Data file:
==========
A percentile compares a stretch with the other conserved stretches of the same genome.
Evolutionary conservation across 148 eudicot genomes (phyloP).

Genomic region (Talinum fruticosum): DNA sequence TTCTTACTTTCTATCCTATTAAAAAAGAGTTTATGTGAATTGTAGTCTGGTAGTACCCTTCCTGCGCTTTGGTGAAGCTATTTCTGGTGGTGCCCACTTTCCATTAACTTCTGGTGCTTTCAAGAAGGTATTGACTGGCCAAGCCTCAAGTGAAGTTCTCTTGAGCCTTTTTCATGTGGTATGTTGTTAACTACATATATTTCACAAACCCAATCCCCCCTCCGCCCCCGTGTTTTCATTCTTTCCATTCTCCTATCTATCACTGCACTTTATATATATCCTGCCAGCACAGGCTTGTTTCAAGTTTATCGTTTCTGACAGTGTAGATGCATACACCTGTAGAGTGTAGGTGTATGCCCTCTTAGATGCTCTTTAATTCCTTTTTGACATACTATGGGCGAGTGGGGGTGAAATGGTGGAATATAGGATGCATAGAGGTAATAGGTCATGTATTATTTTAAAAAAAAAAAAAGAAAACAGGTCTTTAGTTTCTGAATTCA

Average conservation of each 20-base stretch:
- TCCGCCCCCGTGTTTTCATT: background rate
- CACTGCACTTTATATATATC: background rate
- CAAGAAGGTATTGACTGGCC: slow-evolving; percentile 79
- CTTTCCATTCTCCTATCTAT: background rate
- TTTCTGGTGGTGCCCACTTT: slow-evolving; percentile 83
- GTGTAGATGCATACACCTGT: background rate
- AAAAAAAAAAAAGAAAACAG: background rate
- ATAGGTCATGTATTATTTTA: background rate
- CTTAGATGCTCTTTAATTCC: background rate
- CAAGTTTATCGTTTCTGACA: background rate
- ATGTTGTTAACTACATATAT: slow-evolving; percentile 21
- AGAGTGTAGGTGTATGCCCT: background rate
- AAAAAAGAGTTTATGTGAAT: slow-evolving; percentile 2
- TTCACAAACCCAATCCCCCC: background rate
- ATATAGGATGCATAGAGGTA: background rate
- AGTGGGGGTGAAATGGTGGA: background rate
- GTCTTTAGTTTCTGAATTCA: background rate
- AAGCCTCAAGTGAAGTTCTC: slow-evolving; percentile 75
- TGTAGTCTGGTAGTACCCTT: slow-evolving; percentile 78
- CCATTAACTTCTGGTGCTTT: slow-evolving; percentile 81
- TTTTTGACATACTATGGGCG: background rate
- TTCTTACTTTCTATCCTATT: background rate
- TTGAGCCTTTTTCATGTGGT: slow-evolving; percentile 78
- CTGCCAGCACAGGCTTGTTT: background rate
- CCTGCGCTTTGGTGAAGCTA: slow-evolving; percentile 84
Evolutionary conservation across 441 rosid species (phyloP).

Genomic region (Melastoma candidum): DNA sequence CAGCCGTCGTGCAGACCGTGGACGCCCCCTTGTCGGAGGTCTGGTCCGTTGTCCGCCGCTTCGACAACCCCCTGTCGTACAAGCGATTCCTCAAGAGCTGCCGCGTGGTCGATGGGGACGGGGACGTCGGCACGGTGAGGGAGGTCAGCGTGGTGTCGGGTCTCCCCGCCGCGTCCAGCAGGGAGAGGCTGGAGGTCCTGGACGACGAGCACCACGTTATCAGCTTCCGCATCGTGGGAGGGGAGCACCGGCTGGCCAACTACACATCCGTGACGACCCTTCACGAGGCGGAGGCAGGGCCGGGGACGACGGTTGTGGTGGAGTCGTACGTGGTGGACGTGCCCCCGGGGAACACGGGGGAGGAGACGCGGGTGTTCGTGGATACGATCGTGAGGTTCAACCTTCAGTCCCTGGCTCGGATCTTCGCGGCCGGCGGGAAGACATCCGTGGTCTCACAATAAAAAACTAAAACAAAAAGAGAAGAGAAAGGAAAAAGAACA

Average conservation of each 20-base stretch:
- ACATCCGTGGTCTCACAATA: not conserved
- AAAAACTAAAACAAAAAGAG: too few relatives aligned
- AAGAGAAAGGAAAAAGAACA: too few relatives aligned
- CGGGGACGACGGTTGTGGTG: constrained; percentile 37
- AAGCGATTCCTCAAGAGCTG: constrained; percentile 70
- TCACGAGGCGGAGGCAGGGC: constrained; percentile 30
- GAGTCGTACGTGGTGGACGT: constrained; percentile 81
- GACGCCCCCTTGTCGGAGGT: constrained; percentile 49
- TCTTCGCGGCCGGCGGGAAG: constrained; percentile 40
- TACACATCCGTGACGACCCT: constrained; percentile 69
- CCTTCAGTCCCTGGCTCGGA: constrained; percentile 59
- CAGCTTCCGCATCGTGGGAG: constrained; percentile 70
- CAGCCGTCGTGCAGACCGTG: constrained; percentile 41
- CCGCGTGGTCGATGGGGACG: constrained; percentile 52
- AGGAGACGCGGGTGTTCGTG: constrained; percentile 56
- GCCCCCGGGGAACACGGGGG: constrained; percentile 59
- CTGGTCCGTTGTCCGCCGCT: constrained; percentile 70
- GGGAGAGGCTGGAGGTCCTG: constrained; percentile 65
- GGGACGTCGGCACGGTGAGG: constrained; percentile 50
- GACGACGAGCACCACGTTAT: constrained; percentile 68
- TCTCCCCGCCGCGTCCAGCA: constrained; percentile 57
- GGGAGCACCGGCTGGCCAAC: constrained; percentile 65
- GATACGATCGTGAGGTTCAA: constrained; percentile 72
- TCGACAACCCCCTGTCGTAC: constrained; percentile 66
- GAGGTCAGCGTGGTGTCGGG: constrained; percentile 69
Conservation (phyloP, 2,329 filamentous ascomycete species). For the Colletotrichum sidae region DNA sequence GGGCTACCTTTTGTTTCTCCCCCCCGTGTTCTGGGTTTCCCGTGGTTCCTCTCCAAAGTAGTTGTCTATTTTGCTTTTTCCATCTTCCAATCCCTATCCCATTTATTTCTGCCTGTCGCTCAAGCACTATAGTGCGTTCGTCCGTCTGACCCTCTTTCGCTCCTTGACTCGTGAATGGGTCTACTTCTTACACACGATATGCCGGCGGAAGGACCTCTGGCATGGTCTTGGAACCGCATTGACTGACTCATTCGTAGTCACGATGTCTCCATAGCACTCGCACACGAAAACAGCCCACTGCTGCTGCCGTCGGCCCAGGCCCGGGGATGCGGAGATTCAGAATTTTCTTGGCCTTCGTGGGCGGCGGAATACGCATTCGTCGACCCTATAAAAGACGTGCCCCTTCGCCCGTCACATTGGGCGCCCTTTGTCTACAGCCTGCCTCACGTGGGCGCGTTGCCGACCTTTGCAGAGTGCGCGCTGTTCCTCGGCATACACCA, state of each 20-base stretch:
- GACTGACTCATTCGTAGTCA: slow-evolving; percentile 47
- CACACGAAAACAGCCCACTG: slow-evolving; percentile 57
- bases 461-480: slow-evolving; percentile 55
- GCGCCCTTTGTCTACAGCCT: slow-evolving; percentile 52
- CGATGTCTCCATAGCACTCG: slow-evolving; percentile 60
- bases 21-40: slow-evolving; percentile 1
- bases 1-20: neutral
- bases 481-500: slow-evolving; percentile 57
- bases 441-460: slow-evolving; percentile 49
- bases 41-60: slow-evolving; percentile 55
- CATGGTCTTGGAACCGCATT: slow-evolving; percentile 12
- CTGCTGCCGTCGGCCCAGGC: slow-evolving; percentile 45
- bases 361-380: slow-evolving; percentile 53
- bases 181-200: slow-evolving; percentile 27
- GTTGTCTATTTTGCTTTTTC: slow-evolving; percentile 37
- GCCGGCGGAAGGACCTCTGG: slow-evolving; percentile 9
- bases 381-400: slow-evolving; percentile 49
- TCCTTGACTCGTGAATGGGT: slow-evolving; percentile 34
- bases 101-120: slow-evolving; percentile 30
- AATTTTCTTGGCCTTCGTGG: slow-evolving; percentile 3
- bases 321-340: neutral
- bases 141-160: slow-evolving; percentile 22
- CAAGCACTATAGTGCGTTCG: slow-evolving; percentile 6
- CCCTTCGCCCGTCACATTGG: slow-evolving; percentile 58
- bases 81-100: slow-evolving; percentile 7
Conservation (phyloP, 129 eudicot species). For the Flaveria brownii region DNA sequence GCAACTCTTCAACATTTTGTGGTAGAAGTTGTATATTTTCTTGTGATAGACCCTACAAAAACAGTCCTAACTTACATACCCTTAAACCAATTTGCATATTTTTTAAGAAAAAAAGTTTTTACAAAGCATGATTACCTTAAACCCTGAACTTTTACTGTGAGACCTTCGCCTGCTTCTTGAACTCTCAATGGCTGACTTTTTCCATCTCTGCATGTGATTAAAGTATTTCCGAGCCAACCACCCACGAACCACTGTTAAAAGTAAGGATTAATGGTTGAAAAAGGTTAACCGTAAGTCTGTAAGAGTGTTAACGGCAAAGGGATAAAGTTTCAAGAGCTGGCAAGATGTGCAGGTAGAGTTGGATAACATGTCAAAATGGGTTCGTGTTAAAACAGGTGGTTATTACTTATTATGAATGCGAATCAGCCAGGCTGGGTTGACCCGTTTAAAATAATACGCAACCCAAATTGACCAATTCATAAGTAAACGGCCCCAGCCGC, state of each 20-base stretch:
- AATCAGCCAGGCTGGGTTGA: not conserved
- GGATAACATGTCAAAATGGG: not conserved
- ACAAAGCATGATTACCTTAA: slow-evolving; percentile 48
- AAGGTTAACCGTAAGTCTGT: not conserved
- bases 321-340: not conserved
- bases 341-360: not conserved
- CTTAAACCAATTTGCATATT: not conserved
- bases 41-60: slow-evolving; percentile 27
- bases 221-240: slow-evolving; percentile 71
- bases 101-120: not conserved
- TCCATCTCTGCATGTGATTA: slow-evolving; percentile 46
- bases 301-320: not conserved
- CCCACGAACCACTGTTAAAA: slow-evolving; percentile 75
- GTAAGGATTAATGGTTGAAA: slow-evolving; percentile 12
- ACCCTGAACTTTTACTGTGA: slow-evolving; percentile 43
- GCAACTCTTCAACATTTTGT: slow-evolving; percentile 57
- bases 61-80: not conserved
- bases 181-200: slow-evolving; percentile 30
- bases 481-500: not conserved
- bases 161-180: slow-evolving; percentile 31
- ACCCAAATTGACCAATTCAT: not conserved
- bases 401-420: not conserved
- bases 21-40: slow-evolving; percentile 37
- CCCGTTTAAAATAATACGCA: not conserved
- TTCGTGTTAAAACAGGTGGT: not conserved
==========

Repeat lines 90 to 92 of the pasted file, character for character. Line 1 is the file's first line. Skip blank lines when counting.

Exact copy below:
- bases 341-360: not conserved
- CTTAAACCAATTTGCATATT: not conserved
- bases 41-60: slow-evolving; percentile 27